NEW ORLEANS — The Centers for Medicare & Medicaid Services' new survey process for nursing homes will challenge the sector with a "learning curve," but providers can stay on top of it by utilizing the agency's training resources, one CMS official advised on Monday.
Providers get enough pressure about vaccinating their employees. They don't need the hypocrisy dished out by surveyors too.
It so happened that in the drive-thru at Panda Express recently, I had an epiphany. Let me explain.
Is it me or sometimes do the wide interpretations within the State Operations Manual (the dreaded "RED book") make you want to question your entire existence? I mean, we've been working so diligently toward Culture Change and the true meaning of person-centered care. Nationally, I thought we were making headway. But nooooooo.
A pall hangs over this sector at the moment, thanks to the New York Times.
I heard there was communication to surveyors on being required to cite the regulation and not the interpretive guidance. Where can I find this?
Federal regulators say surveyors need to prevent providers from possibly "gaming" the system when it comes to the timing of surveys and sales.
Surveyors should prevent providers from being able to game the Medicare system through well-timed facility sales and purchases, the Centers for Medicare & Medicaid Services instructed in a recent memorandum.
A new House bill aims to improve the nursing home survey process, enhance whistleblower protections for surveyors and establish an advisory committee for CMS that would include skilled nursing facility administrators, directors of nursing and other stakeholders. Rep. Lucille Roybal-Allard (D-CA) introduced the bill on Tuesday.
The word "immediate" in the State Operation Manual, Appendix PP - Guidance to Surveyors for Long Term Care Facilities can be interpreted in multiple ways. Determining the timing of interventions through a thoughtful risk/benefit analysis, based on the needs of residents, will surely promote better clinical and survey outcomes.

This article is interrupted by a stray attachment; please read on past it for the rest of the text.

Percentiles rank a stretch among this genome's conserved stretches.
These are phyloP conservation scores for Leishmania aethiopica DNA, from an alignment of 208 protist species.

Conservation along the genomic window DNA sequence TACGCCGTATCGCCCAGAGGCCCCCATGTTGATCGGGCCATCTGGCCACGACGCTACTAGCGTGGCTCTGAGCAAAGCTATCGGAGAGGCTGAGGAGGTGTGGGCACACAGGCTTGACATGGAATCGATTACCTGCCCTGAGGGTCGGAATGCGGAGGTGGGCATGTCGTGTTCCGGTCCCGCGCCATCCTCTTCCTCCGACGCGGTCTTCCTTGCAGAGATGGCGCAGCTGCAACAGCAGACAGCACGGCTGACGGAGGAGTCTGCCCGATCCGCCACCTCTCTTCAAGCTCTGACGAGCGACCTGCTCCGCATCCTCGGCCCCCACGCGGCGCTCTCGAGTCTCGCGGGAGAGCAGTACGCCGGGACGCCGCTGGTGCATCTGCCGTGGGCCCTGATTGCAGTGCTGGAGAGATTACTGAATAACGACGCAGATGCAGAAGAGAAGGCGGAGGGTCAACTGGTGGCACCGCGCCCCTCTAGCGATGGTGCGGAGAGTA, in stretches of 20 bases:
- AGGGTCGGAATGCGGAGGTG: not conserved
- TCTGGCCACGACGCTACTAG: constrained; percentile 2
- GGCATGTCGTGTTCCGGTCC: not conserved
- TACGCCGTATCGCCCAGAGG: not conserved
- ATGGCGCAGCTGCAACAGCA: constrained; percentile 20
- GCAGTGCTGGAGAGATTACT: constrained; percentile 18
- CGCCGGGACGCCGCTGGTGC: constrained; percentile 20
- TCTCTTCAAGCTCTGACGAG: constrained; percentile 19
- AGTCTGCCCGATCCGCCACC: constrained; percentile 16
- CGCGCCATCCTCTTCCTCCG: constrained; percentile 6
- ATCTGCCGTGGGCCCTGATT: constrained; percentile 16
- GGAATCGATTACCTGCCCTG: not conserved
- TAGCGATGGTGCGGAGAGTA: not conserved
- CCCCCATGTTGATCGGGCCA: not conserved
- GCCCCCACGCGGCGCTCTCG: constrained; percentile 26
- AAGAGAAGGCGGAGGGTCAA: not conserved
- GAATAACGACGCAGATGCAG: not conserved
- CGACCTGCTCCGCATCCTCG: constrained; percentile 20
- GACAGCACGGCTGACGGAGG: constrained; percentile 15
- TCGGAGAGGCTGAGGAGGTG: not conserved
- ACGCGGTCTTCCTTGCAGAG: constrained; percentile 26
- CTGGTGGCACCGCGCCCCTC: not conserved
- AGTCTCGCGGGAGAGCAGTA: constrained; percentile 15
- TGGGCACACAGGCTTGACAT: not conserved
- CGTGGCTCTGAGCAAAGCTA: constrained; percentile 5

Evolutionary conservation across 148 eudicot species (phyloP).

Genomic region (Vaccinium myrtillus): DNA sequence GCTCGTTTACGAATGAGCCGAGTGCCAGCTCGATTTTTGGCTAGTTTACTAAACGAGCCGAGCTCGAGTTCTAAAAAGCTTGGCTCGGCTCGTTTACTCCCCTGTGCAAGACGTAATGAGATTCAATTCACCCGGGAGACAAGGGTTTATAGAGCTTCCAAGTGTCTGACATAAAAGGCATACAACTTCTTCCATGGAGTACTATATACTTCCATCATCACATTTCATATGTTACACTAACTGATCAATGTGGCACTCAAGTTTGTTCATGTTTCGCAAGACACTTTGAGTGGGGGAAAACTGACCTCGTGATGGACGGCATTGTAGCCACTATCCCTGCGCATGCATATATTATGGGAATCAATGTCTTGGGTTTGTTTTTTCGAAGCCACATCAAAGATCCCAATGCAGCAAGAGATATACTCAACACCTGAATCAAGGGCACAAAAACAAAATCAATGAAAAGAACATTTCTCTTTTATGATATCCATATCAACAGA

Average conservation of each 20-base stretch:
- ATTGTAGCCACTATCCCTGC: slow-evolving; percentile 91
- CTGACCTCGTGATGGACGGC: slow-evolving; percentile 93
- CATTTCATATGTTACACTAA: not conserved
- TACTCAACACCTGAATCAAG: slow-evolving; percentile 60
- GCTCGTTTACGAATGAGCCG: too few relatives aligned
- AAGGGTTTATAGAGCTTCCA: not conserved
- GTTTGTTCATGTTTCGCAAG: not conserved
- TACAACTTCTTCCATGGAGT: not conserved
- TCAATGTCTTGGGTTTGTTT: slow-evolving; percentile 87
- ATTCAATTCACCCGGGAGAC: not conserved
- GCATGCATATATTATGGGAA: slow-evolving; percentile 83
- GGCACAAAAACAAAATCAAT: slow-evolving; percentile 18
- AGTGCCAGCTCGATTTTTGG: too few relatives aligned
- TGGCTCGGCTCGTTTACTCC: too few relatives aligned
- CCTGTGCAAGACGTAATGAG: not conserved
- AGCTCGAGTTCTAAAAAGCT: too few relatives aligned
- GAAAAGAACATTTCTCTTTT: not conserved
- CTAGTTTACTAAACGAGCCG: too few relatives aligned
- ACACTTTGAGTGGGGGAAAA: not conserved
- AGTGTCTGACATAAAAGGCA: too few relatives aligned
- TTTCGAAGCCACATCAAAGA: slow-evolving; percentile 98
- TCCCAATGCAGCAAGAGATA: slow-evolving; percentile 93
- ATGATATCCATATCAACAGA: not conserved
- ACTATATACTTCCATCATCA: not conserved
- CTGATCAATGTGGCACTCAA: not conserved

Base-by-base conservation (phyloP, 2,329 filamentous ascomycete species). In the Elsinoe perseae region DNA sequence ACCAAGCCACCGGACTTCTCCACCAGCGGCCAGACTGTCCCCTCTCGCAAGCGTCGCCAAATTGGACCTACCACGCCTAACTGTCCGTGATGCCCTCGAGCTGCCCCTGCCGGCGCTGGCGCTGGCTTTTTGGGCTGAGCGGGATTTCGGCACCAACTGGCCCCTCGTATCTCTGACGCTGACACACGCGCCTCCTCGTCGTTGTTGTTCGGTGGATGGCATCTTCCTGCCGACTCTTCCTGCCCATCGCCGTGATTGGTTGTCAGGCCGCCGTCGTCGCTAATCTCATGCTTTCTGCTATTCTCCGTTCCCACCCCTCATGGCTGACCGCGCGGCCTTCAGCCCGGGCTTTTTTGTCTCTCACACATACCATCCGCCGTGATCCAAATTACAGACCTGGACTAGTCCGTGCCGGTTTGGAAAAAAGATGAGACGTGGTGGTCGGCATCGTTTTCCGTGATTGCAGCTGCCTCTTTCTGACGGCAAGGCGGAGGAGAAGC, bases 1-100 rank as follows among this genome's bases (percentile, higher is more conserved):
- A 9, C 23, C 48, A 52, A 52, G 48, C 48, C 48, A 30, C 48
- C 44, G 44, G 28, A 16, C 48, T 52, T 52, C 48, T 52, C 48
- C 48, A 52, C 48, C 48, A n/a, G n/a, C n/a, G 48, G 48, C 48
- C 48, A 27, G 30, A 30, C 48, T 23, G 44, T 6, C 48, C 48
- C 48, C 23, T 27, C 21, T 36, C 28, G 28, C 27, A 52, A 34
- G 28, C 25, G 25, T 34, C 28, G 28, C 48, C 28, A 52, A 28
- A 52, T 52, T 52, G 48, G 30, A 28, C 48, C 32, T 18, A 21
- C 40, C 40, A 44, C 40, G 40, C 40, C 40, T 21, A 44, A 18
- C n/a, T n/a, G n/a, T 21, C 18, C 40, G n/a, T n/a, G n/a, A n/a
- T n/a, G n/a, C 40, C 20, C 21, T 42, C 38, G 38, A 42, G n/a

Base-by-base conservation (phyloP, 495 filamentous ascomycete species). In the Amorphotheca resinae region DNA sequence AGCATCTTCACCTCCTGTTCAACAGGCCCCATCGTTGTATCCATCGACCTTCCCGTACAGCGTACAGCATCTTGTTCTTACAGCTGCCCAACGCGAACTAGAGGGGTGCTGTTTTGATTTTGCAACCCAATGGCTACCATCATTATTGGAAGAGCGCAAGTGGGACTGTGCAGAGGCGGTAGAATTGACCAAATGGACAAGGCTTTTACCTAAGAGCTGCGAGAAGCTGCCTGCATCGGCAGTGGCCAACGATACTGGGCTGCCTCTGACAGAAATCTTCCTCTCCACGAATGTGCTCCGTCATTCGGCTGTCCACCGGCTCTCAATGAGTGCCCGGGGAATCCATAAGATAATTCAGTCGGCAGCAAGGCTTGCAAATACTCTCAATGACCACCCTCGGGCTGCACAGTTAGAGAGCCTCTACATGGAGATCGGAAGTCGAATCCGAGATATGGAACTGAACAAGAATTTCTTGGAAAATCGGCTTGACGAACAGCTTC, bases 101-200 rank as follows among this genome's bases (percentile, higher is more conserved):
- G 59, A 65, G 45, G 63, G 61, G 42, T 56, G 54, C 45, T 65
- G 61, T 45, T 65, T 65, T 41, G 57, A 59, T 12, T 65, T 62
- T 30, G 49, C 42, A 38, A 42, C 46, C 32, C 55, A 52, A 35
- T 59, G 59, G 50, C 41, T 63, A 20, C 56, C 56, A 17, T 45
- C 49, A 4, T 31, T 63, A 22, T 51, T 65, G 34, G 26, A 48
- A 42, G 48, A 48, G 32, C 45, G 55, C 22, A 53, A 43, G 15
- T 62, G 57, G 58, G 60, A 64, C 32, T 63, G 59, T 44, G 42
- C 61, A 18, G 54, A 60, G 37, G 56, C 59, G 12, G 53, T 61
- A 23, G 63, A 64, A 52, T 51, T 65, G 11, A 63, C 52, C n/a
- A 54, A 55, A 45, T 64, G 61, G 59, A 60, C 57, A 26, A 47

Directors of nursing need to lead their employees through survey practice sessions in order to achieve peak success, a long-term care expert said at the annual National Association of Directors of Nursing Administration in Long-Term Care conference.
Slapped with an Immediate Jeopardy citation for serving undercooked eggs to residents, a nursing home took its defense to a federal appeals court — and won. The court staked out limits on how government agencies interpret vague regulations.
Medicare- and Medicaid-certified nursing homes must extend the same spousal visitation rights to all residents regardless of sexual orientation, the Centers for Medicare & Medicaid Services clarified in a June 28 memorandum.
No timeline for official QAPI regulation, but surveyors are learning program basics, CMS official saysJune 14, 2013
The Centers for Medicare & Medicaid Services still cannot say when an official regulation will be established for the Quality Assessment and Performance Initiative, but that's not stopping the agency from moving forward with QAPI initiatives. Providers should feel confident they will be well prepared for QAPI by following the recommendations in recently posted online materials, said CMS project officer Deborah Lyons, RN.
A visit from state surveyors should be seen as a chance to "put on a show," a long-term care expert says.
Court throws out Immediate Jeopardy citation for undercooked eggs, repudiates interpretation of 'ambiguous' regulationJune 03, 2013
A Texas nursing home recently won a legal battle challenging an Immediate Jeopardy citation for serving undercooked eggs to residents.
The government's Nursing Home Compare website now includes more information about surveyor inspection findings and antipsychotic medication usage, officials announced Tuesday.
A nursing home survey expert gave providers a cheat sheet to the most common deficiencies — and how to avoid them — in the first McKnight's Super Tuesday webcast of 2012.
The anxiety associated with an impending survey should be offset by the fact that the nursing facility holds the secret to its own success - the knowledge of its customers.
Quality Indicator Survey inspectors are beginning to use new software that works with personal tablet computers during their nursing home visits, according to a new Government Accountability Office report.